Lately, I’ve been noticing an abundance of spider webs dazzling in the early morning light as the first rays catch their dewy threads. Their strength and structure amaze me. Each spider web I notice follows the same basic pattern. First the spider established her outermost framework and then worked her way inward in concentric spirals until she reached the heart of the web.

There’s no doubt that there is a universality to spider webs.  But look closely and you will see that even though they share many common characteristics, each web is also a unique creation.  Each web’s shape and size varies depending on where it was woven and on the delicate dance the spinning spider performed as she leapt from anchor point to anchor point. One web I saw was spun snuggly between two slender stems of Queen Anne’s lace, stretched oblong by early fall breezes.  Another was hung high among prickly pine boughs, round and tight, so as not to get prickled, yet big enough to capture a passing fly.

As writers, it sometimes seems that every story has already been spun and that there couldn’t possibly be a new way to tell anything. Yes, it’s true, like spider webs, most stories fit into plot types and there are common structures.  There are also universal themes.  And like spiders, who all use liquid silk to build their webs, our stories too, are created using the same building blocks – words.

But does this mean originality is impossible? Not at all. Like webs, the best stories do have a universal quality about them.  But, if we listen to our inner creative spirit, something unique will unfold within that universal framework.  A spider web’s uniqueness emerges as she weaves in response to the specific setting and conditions surrounding that creation.  She also leaps and dances in a way that only she can.  Another spider spinning her web in the same spot would create a different web altogether.

So take heart as you write and listen to your deepest inner voice, the one that expresses itself in a way only you can. If you do, then I am convinced that, like a spider weaving uniquely concentric circles, you’ll weave the story as only you can.

Happy spinning all!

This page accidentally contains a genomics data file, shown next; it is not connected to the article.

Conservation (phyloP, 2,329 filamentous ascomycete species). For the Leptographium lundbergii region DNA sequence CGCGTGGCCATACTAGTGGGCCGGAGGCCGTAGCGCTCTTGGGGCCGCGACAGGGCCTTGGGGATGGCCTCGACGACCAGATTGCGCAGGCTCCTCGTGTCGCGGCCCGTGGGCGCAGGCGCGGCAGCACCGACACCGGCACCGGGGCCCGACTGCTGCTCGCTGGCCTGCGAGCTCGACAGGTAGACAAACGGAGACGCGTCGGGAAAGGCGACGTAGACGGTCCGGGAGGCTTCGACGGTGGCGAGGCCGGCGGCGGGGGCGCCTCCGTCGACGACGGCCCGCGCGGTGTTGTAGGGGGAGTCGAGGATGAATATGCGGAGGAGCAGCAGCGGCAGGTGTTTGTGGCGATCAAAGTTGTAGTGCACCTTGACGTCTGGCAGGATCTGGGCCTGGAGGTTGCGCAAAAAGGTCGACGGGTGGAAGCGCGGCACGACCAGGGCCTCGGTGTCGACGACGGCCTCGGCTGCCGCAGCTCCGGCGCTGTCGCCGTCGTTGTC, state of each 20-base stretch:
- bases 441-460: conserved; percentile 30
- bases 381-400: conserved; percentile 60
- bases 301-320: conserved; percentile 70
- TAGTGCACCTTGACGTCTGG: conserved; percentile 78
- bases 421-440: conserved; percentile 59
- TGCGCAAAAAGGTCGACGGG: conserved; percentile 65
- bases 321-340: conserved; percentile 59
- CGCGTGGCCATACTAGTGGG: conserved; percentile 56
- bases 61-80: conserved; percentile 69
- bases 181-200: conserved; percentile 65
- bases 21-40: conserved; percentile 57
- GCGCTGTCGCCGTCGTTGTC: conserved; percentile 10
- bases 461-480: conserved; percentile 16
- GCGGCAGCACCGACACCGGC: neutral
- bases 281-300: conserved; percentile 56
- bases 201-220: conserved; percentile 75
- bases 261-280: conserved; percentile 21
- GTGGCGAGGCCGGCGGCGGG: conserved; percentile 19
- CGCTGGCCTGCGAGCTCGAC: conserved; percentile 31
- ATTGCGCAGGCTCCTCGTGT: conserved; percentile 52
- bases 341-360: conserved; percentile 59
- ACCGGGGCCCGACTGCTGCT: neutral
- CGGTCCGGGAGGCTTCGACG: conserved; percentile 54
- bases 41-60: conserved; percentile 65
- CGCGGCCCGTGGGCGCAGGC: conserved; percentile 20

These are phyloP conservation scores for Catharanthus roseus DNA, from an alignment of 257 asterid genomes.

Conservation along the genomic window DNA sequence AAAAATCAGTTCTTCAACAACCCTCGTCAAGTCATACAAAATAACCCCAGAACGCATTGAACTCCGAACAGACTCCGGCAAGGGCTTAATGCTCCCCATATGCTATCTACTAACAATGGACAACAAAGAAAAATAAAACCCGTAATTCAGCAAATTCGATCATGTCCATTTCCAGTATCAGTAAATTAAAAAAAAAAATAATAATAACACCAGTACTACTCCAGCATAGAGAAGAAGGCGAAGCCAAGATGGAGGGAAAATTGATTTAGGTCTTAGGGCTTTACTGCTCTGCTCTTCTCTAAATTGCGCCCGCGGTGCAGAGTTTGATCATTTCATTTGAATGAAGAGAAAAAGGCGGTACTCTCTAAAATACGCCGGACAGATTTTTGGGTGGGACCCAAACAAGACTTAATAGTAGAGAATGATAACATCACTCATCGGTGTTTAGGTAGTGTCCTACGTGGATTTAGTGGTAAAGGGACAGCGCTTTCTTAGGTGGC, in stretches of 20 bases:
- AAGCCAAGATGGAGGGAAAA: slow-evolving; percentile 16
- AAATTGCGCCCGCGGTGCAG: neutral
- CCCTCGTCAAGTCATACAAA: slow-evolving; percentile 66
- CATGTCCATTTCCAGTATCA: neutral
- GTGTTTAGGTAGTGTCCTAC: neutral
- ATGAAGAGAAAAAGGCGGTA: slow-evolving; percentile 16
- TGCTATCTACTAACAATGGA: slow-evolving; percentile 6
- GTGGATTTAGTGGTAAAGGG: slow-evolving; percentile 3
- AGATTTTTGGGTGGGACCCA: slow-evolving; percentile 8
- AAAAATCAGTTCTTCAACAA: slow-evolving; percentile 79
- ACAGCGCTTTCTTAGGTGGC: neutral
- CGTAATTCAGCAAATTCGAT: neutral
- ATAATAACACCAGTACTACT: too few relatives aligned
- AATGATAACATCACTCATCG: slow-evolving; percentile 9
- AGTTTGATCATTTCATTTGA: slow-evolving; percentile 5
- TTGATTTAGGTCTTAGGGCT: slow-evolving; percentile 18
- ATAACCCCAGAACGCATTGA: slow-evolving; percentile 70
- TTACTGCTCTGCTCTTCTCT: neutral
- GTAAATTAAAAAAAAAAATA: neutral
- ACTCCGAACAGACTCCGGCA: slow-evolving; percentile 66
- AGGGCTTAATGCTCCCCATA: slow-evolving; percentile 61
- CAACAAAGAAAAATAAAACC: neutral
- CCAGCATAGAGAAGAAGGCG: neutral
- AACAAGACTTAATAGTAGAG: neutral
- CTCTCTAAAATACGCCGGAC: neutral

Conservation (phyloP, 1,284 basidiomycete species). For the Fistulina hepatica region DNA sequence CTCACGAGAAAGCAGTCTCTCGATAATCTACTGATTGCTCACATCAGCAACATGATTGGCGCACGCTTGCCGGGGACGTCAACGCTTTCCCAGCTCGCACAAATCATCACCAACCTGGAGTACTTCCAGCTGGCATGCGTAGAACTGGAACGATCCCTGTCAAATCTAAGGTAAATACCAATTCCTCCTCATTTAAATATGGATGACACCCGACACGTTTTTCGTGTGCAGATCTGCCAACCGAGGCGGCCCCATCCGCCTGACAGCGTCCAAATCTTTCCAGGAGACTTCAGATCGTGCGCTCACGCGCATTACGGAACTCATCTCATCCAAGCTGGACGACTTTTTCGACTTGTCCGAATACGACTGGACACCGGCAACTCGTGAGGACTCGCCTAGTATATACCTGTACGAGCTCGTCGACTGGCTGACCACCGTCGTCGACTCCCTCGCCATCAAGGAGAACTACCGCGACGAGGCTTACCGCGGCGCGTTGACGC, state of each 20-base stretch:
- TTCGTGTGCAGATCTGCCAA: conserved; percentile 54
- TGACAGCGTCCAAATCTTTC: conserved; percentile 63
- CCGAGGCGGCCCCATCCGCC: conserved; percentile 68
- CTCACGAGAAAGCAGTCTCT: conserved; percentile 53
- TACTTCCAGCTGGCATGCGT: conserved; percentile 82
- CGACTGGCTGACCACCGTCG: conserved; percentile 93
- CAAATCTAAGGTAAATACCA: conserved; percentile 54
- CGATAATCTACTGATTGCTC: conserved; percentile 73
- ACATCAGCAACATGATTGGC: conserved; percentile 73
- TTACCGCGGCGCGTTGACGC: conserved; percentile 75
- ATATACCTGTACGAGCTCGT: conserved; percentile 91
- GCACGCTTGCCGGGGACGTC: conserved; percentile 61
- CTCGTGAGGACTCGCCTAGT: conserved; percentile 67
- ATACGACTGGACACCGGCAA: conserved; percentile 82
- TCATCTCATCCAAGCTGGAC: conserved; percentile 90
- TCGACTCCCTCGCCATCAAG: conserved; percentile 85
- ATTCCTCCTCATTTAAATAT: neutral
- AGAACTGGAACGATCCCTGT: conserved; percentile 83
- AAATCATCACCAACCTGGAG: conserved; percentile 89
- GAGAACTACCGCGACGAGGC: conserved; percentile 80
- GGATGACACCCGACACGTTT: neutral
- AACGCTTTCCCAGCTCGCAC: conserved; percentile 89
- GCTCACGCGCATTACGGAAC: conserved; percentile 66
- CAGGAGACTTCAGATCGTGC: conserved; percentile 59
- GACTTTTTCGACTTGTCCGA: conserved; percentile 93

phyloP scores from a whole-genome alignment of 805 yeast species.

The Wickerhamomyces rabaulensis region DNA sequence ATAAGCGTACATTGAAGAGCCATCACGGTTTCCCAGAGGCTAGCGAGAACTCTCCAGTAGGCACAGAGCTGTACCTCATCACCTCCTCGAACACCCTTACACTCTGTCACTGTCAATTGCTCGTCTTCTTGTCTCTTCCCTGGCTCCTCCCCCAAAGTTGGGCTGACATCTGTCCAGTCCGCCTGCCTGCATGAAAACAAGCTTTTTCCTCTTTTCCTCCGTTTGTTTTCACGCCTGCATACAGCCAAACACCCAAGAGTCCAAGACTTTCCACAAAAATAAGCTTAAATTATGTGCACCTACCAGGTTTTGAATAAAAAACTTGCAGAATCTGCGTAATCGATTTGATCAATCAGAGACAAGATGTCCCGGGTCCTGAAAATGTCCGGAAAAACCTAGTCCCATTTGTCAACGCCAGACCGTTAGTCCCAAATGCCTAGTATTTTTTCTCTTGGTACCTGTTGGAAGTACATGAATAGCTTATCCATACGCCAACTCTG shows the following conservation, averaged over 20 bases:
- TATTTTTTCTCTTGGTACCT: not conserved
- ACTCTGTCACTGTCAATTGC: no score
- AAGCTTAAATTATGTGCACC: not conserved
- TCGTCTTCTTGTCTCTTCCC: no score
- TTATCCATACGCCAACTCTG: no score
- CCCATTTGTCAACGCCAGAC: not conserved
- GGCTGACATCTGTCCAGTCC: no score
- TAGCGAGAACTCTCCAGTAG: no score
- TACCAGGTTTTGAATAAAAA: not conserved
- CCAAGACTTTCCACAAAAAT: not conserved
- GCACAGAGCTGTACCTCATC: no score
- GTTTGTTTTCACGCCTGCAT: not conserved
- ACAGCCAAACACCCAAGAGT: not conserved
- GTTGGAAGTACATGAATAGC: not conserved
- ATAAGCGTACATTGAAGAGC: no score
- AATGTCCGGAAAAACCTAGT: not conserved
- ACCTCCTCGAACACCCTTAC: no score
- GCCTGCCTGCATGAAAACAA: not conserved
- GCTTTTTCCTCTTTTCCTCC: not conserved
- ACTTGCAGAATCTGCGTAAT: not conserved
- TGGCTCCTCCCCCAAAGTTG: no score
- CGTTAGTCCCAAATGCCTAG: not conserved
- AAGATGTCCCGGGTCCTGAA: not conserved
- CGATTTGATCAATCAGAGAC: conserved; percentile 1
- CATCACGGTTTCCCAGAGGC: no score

Note: Over the summer, I will be sharing some of my favorite analogies from years past as I stockpile new ones for the fall and beyond. This oldie but goodie was first published in October 2013. I was reminded of it this past week while visiting my dad in Lexington, VA. Each morning my husband and I took a lovely stroll through a long grass meadow on our way into town and what did we see? Hundreds and hundreds of spider webs catching the first morning rays as they shimmered in the tall grass.

SPECIAL TREAT: Inspiring Young Writers… in Australia!

SO SPECIAL! A lovely 3rd grade teacher from Australia reached out to me because her students are writing their own stories and she thought it would be special if they could meet an author and ask questions about writing. We tried to make it “live” but couldn’t get a good connection, so instead I sent them a short video introducing myself and welcoming them to ask me questions via email. On Friday, Ireceived their questions and they are WONDERFUL and I thought you might enjoy reading a few of them. I’m also including a short excerpt from my video chat with them. What a marvelous use of technology and the former teacher in me LOVED sharing my joy of writing with the next adorable generation “down under”!

First, the video clip:

Now a picture from their end along with the sweet thank you notes they penned on the class white board:

Finally, three of their amazing questions, along with my responses. (There were 26 in all.)

How does it feel being an author? (Lauren)

It takes a lot of discipline and you have to have thick skin because it takes a lot of rejections before a story is accepted by a publisher. All that hard work feels good, though. Plus, it’s a chance to see the world through writer’s eyes and that brings me joy.  I love being an author.

 Are any of the characters in your books describe you or a family member? (Ava)

I would say that the characters or, more typically, the events in my stories often describe things that have happened in our family. For example, the scene in LOVE IS KIND where the tooth fairy has forgotten to come was inspired by a very traumatic situation in our house when the tooth fairy forgot to come as well. Don’t worry, though, because in both the story and in real life, it all worked out in the end.

Were you shy about the idea of other people reading your stories and books? (Taleeya)

I was a bit at first – especially when the first reviews of the books came out! Now, though, I treasure the idea of children and their parents enjoying my books at story time. They were a joy to write I hope they bring joy to others who read them.

(And the other 23 questions were just as thoughtful. Well done, girls!)

HAPPY READING AND WRITING, ALL!